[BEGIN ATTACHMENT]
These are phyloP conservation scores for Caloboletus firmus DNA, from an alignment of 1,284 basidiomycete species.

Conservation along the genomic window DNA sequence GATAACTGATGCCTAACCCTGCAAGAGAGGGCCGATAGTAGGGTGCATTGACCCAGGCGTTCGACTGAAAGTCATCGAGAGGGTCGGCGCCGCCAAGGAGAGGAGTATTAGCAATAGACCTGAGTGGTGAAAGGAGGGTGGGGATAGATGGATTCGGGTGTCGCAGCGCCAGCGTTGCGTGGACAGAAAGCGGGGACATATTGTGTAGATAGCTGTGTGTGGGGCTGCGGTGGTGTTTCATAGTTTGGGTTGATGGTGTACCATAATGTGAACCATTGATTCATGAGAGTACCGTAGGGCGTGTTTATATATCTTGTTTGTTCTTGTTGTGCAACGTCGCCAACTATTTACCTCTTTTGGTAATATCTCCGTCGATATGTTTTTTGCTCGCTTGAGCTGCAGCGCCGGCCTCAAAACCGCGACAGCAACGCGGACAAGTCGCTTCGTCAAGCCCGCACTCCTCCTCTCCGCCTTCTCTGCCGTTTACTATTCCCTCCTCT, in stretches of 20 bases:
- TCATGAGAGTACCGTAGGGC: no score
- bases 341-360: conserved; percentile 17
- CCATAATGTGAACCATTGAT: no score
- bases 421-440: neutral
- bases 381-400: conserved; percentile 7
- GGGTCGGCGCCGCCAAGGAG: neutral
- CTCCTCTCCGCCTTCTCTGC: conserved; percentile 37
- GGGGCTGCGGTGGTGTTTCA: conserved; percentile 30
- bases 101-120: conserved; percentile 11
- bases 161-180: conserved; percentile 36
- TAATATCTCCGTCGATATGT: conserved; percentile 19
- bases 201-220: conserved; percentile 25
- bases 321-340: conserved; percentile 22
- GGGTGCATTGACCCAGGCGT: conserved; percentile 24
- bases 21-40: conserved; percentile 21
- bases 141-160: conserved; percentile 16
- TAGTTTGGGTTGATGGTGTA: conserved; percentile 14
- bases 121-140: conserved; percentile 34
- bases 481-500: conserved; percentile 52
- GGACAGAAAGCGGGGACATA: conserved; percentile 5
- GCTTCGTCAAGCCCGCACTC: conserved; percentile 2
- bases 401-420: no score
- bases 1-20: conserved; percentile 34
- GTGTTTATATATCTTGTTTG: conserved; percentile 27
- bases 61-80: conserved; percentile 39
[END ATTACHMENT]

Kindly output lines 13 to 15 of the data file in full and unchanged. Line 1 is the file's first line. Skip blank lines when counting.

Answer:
- TAATATCTCCGTCGATATGT: conserved; percentile 19
- bases 201-220: conserved; percentile 25
- bases 321-340: conserved; percentile 22